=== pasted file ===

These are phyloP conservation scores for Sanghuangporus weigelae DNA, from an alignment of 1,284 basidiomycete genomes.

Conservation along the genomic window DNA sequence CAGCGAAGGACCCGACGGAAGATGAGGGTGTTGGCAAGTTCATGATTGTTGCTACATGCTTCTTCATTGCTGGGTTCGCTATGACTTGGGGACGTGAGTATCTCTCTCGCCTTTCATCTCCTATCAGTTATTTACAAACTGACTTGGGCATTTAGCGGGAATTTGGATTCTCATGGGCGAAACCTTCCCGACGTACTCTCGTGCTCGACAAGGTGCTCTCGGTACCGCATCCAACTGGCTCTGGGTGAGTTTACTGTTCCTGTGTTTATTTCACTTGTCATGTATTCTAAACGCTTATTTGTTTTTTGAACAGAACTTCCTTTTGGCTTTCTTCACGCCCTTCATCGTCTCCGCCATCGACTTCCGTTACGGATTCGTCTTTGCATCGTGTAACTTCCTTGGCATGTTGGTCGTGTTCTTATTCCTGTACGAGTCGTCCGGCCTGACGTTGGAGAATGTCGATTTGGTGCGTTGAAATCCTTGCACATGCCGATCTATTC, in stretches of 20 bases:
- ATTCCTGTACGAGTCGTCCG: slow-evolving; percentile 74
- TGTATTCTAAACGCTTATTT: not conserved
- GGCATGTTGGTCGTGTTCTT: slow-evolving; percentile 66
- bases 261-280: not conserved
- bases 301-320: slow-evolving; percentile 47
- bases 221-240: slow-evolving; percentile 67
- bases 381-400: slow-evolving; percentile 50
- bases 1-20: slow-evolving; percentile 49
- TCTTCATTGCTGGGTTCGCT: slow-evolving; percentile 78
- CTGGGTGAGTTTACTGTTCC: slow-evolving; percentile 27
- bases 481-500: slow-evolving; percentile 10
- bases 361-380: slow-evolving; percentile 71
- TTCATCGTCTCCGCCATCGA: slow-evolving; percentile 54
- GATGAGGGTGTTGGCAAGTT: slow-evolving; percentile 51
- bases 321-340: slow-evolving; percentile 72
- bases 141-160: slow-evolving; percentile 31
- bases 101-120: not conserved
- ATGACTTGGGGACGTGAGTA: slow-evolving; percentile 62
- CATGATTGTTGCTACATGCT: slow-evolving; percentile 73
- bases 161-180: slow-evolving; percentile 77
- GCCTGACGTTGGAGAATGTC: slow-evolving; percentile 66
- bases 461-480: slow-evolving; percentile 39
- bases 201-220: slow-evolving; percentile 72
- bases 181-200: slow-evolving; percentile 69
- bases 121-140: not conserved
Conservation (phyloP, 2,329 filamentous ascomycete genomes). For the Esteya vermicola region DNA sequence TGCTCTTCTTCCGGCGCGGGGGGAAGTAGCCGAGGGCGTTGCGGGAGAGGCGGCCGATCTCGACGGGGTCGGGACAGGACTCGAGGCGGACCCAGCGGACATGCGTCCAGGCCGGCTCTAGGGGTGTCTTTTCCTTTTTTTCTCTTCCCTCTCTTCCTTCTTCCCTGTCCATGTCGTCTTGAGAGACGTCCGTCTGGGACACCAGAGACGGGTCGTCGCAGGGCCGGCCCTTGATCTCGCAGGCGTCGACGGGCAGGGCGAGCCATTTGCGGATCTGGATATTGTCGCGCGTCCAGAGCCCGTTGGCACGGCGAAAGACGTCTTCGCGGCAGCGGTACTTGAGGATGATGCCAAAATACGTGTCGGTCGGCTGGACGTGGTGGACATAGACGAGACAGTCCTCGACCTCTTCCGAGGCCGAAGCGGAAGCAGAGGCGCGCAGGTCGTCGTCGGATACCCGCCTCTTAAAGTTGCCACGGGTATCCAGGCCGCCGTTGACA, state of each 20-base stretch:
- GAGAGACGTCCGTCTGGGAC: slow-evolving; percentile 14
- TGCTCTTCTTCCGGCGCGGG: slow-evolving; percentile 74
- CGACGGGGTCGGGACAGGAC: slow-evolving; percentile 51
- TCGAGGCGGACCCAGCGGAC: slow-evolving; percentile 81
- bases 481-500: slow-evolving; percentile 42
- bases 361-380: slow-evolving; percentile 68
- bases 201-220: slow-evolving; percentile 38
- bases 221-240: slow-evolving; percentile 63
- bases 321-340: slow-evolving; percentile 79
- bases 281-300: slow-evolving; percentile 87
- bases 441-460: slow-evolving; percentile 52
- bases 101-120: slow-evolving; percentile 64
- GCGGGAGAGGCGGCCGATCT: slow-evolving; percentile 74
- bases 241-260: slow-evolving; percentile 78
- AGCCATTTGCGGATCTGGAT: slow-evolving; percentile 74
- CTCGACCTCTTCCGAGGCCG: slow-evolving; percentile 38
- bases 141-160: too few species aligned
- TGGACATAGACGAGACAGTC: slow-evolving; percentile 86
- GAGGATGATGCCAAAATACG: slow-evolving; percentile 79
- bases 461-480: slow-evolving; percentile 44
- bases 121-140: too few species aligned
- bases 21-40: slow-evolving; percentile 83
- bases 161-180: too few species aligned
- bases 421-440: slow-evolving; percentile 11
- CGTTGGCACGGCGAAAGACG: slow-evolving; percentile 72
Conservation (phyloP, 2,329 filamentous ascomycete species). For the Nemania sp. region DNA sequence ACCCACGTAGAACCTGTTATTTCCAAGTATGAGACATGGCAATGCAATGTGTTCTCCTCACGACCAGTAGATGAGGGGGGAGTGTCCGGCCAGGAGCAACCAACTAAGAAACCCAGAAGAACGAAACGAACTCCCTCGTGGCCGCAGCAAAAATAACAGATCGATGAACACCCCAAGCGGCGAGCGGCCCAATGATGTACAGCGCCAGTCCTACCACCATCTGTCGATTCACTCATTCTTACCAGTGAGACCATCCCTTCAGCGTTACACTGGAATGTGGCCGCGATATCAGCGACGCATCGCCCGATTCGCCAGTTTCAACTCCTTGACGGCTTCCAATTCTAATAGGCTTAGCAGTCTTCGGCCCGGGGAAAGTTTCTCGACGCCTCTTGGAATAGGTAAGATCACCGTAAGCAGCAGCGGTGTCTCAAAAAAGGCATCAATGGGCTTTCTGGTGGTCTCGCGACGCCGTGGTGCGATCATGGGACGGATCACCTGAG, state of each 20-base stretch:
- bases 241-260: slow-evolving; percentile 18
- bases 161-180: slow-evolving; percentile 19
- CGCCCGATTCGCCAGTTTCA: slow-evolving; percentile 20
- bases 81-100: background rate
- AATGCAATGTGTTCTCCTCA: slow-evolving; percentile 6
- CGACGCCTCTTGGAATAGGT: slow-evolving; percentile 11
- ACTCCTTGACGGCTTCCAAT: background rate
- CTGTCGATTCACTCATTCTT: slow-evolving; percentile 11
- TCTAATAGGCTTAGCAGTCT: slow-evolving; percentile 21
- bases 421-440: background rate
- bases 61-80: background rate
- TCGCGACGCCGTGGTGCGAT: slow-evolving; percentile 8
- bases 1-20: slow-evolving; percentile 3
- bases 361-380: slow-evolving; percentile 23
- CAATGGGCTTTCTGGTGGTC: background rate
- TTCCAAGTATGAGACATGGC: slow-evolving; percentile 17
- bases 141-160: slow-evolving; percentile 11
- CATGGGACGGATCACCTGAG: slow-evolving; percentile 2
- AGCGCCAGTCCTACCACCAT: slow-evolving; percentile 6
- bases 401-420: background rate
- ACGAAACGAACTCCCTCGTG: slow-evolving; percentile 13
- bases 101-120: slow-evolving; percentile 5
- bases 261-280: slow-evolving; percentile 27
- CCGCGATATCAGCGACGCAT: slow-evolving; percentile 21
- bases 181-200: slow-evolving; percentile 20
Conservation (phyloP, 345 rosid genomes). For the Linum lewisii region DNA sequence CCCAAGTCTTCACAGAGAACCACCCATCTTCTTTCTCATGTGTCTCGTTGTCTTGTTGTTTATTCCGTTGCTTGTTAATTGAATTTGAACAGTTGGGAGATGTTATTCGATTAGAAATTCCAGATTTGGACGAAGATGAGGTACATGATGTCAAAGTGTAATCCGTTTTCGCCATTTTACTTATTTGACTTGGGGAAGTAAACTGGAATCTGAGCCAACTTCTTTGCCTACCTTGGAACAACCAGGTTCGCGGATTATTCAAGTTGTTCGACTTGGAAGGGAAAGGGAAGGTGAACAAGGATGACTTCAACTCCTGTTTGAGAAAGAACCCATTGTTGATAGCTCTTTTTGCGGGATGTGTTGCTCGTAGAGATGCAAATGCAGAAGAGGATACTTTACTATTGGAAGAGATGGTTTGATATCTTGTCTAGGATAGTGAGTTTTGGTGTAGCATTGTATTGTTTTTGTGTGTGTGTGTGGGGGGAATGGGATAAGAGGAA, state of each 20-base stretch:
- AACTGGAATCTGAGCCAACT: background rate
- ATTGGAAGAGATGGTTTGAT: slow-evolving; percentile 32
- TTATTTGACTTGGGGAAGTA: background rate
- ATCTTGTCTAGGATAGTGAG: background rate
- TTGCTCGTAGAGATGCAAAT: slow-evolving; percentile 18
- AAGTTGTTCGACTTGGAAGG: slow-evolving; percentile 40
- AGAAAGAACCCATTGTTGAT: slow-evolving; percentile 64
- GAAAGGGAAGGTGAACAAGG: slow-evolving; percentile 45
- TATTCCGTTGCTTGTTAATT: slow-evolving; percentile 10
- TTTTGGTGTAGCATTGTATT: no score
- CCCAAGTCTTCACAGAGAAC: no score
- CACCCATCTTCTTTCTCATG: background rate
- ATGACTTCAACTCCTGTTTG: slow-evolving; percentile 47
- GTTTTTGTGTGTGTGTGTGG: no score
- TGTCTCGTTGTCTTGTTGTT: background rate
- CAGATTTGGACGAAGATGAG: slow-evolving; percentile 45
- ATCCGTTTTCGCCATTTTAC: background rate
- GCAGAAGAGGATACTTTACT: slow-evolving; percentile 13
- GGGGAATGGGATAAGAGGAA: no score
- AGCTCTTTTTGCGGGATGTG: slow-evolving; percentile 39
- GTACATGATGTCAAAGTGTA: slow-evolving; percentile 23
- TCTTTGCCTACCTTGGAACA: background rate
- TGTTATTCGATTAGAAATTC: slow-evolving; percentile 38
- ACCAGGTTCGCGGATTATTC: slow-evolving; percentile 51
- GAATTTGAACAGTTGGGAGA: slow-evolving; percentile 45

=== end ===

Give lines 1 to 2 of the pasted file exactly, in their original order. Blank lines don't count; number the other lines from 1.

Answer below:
These are phyloP conservation scores for Sanghuangporus weigelae DNA, from an alignment of 1,284 basidiomycete genomes.

Conservation along the genomic window DNA sequence CAGCGAAGGACCCGACGGAAGATGAGGGTGTTGGCAAGTTCATGATTGTTGCTACATGCTTCTTCATTGCTGGGTTCGCTATGACTTGGGGACGTGAGTATCTCTCTCGCCTTTCATCTCCTATCAGTTATTTACAAACTGACTTGGGCATTTAGCGGGAATTTGGATTCTCATGGGCGAAACCTTCCCGACGTACTCTCGTGCTCGACAAGGTGCTCTCGGTACCGCATCCAACTGGCTCTGGGTGAGTTTACTGTTCCTGTGTTTATTTCACTTGTCATGTATTCTAAACGCTTATTTGTTTTTTGAACAGAACTTCCTTTTGGCTTTCTTCACGCCCTTCATCGTCTCCGCCATCGACTTCCGTTACGGATTCGTCTTTGCATCGTGTAACTTCCTTGGCATGTTGGTCGTGTTCTTATTCCTGTACGAGTCGTCCGGCCTGACGTTGGAGAATGTCGATTTGGTGCGTTGAAATCCTTGCACATGCCGATCTATTC, in stretches of 20 bases: